In Foundations class on Friday, my assignment was to make a map of a place that is special to me, that resonates with who I am and gives me definition. I chose to do the beach at Miller Place where my mom lives as the focus of my map.
I took pebbles from the beach there and glued them to the bottom where the waves were coming in, and got quite creative with the map. When I get a moment, I'll edit the entry to show you a picture of how it came out.
In class, we got to see everyone else's maps, too. I noticed a lot of common themes in the maps, especially that most of them contained a body of water somewhere in the map. I wonder if that's a subconscious connection for most people to serenity and peace... An interesting commonality, none the less. I enjoyed doing this project, too, because I got to think of all of the senses when describing my place.
I think I took a different road than most people on this project by picking a place that has been special to me recently instead of when I was a child. I remember my childhood with absolute fondness, but I had a hard time picking out a single spot to do a map of for this assignment. So, instead I chose a place where I now feel peaceful, serene and in touch with nature, a beach house at my mom's place in Miller Place, NY on Long Island. I chose this place because it has an element of mystery, peace, religion, secrecy and nature all intertwined in it. There are secret lives of animals that I never see roaming around at night, each day the ocean offers up different treasures from below to look at, touch or keep. I made my map tactile, too, so that I could remember and associate the smooth rocks with the place.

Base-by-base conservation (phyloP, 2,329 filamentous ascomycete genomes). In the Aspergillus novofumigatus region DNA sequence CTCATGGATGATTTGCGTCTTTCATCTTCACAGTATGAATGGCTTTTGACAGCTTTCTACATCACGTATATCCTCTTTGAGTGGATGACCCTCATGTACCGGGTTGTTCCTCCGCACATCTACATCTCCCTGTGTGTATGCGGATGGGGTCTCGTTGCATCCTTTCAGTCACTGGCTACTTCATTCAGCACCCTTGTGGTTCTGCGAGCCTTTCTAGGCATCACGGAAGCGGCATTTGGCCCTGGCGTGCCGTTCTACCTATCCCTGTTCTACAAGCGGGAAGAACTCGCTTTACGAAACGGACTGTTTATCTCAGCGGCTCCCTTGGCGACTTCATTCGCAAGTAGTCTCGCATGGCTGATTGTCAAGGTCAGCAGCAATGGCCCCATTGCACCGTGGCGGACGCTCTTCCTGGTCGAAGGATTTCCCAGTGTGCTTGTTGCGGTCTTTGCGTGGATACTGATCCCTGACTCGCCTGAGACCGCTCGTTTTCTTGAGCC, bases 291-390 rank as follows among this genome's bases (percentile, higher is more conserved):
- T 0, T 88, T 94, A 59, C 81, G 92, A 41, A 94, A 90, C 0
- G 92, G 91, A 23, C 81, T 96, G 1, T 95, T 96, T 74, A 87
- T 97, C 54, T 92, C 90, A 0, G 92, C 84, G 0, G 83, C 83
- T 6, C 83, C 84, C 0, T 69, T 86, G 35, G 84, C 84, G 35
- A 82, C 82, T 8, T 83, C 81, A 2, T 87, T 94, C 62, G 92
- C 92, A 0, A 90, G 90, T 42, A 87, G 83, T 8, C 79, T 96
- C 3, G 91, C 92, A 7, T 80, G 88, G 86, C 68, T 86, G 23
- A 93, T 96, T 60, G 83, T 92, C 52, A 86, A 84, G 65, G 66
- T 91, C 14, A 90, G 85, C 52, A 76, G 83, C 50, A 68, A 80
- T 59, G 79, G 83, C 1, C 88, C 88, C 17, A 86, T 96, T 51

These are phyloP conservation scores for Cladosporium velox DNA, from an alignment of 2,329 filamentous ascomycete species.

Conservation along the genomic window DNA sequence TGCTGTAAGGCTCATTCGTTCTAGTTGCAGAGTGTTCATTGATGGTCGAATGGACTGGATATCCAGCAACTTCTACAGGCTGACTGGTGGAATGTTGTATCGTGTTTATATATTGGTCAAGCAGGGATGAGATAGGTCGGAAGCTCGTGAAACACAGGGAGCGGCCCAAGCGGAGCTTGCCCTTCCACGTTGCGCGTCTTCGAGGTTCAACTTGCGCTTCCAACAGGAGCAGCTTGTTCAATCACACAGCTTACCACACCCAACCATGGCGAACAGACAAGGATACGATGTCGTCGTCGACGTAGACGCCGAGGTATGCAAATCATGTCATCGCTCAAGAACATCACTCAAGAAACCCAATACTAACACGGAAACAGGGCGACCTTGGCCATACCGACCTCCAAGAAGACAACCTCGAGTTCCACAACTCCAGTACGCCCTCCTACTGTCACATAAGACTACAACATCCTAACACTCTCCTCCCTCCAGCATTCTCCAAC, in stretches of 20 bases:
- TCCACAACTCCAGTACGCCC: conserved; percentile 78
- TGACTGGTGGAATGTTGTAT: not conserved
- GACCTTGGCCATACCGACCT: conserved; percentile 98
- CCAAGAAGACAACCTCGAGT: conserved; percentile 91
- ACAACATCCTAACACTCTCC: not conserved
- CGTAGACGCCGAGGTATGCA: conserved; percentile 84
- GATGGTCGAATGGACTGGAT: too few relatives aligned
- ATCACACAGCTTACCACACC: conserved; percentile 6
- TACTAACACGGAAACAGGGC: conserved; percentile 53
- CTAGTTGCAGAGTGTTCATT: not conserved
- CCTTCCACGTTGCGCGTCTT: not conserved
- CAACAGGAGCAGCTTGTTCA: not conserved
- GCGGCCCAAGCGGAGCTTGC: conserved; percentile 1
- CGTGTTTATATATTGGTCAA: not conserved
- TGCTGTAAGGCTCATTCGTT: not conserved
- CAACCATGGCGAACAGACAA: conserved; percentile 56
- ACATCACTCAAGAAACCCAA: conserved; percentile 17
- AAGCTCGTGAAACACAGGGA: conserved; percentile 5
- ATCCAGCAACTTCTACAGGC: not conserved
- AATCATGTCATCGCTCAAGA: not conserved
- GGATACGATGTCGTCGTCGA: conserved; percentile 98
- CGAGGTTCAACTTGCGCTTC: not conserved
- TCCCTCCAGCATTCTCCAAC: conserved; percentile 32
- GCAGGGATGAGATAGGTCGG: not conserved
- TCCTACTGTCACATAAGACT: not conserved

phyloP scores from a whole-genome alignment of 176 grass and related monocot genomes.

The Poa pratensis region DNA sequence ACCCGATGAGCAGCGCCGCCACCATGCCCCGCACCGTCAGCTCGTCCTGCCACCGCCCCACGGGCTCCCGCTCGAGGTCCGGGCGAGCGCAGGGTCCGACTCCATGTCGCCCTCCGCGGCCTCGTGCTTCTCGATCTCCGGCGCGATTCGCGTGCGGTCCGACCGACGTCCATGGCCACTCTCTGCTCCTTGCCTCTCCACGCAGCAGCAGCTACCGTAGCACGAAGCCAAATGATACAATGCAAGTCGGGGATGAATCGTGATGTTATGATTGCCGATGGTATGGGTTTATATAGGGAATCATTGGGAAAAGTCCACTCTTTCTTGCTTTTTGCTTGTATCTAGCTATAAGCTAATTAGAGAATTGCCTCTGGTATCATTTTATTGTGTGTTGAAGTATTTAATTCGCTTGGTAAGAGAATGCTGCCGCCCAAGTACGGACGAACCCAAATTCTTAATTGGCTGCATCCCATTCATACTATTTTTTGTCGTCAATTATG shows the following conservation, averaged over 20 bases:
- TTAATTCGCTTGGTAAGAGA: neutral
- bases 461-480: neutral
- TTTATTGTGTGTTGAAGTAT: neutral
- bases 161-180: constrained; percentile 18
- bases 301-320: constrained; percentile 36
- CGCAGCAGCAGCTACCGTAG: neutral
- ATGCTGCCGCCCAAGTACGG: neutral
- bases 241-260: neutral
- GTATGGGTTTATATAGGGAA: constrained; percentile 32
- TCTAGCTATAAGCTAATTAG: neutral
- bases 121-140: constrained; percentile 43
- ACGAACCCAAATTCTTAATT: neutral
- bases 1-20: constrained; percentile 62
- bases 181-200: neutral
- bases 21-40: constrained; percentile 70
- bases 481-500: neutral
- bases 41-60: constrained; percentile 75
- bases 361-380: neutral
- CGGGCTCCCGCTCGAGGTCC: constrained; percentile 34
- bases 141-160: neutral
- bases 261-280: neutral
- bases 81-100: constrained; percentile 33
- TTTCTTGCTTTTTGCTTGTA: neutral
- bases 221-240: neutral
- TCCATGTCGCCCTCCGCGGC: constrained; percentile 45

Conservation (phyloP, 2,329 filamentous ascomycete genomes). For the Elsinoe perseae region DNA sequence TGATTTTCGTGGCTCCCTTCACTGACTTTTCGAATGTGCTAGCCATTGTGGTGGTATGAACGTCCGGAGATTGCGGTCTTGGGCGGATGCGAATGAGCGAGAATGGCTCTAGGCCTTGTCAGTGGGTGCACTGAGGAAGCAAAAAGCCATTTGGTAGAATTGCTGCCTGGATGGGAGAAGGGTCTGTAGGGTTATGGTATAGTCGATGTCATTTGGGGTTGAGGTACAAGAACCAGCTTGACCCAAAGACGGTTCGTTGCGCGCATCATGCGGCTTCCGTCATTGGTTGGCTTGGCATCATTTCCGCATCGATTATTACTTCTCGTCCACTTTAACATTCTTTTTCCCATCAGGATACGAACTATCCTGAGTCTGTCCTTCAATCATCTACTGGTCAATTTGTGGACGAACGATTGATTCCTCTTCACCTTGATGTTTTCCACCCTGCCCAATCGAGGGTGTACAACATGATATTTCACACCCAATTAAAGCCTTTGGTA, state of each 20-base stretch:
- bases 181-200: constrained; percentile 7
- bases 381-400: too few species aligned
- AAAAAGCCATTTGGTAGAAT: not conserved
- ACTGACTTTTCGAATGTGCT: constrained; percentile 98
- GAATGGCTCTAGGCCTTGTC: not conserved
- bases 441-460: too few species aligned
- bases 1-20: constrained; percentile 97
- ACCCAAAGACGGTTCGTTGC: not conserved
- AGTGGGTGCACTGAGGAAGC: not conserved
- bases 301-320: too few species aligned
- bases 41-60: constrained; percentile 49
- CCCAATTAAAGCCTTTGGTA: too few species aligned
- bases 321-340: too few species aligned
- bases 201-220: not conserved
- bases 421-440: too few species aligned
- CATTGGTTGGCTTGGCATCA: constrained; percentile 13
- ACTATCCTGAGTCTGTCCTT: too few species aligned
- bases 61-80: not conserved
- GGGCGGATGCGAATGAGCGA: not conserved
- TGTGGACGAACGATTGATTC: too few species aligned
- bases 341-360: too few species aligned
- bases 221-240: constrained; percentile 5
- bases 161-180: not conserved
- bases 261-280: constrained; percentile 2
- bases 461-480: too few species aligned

What I learned while doing this project for myself was that a lot of the things that I cherished finding along the beach were actually not natural objects. Beach glass, for example, is smooth, polished bits of broken glass that have been shaped by the waves and rocks. But beach glass starts off as an old beer bottle, a window, a dish... all trash that has somehow made it into the ocean. And by the quantity of beach glass that I've found over the years, I can only imagine that there must be a near constant source of glass into the ocean somewhere. I occasional find worn bricks, porcelain, tile all which are beautiful in their own right, but are actually pollution... it made me reflect on the idea that I had always associated these things with being natural and a part of the beach.